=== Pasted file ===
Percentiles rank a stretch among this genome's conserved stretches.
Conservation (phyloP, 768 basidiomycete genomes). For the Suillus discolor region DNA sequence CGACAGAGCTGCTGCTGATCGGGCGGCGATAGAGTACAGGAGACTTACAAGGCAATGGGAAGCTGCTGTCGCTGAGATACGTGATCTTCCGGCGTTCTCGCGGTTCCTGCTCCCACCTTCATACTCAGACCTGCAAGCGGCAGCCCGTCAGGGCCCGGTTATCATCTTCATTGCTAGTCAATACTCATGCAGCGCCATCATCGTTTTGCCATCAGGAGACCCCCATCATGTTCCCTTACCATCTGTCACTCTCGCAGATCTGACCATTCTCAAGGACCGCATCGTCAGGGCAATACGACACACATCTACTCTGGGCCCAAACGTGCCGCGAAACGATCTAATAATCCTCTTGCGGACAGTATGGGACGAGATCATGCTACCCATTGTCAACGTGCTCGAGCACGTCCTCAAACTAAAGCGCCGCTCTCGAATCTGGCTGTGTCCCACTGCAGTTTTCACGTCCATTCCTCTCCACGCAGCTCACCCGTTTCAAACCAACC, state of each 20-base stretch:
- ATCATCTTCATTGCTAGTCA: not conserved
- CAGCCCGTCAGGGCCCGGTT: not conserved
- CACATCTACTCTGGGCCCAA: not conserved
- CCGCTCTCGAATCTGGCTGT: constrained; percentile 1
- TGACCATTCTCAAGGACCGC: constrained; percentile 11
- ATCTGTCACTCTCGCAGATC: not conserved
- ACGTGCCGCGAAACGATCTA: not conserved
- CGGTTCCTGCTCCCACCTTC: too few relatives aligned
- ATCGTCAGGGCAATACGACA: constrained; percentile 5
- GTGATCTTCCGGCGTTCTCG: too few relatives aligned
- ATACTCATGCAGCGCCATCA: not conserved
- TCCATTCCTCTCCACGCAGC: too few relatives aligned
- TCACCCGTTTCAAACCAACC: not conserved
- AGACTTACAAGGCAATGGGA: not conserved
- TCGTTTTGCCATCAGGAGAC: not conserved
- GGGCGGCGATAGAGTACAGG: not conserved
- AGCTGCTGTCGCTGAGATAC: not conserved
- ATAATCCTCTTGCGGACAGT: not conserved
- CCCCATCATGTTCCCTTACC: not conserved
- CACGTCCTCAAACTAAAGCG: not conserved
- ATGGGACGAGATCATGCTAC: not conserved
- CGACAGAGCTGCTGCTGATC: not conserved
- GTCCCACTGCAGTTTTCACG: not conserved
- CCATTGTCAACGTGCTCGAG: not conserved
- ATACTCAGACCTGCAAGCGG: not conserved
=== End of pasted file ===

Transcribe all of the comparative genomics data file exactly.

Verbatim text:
Percentiles rank a stretch among this genome's conserved stretches.
Conservation (phyloP, 768 basidiomycete genomes). For the Suillus discolor region DNA sequence CGACAGAGCTGCTGCTGATCGGGCGGCGATAGAGTACAGGAGACTTACAAGGCAATGGGAAGCTGCTGTCGCTGAGATACGTGATCTTCCGGCGTTCTCGCGGTTCCTGCTCCCACCTTCATACTCAGACCTGCAAGCGGCAGCCCGTCAGGGCCCGGTTATCATCTTCATTGCTAGTCAATACTCATGCAGCGCCATCATCGTTTTGCCATCAGGAGACCCCCATCATGTTCCCTTACCATCTGTCACTCTCGCAGATCTGACCATTCTCAAGGACCGCATCGTCAGGGCAATACGACACACATCTACTCTGGGCCCAAACGTGCCGCGAAACGATCTAATAATCCTCTTGCGGACAGTATGGGACGAGATCATGCTACCCATTGTCAACGTGCTCGAGCACGTCCTCAAACTAAAGCGCCGCTCTCGAATCTGGCTGTGTCCCACTGCAGTTTTCACGTCCATTCCTCTCCACGCAGCTCACCCGTTTCAAACCAACC, state of each 20-base stretch:
- ATCATCTTCATTGCTAGTCA: not conserved
- CAGCCCGTCAGGGCCCGGTT: not conserved
- CACATCTACTCTGGGCCCAA: not conserved
- CCGCTCTCGAATCTGGCTGT: constrained; percentile 1
- TGACCATTCTCAAGGACCGC: constrained; percentile 11
- ATCTGTCACTCTCGCAGATC: not conserved
- ACGTGCCGCGAAACGATCTA: not conserved
- CGGTTCCTGCTCCCACCTTC: too few relatives aligned
- ATCGTCAGGGCAATACGACA: constrained; percentile 5
- GTGATCTTCCGGCGTTCTCG: too few relatives aligned
- ATACTCATGCAGCGCCATCA: not conserved
- TCCATTCCTCTCCACGCAGC: too few relatives aligned
- TCACCCGTTTCAAACCAACC: not conserved
- AGACTTACAAGGCAATGGGA: not conserved
- TCGTTTTGCCATCAGGAGAC: not conserved
- GGGCGGCGATAGAGTACAGG: not conserved
- AGCTGCTGTCGCTGAGATAC: not conserved
- ATAATCCTCTTGCGGACAGT: not conserved
- CCCCATCATGTTCCCTTACC: not conserved
- CACGTCCTCAAACTAAAGCG: not conserved
- ATGGGACGAGATCATGCTAC: not conserved
- CGACAGAGCTGCTGCTGATC: not conserved
- GTCCCACTGCAGTTTTCACG: not conserved
- CCATTGTCAACGTGCTCGAG: not conserved
- ATACTCAGACCTGCAAGCGG: not conserved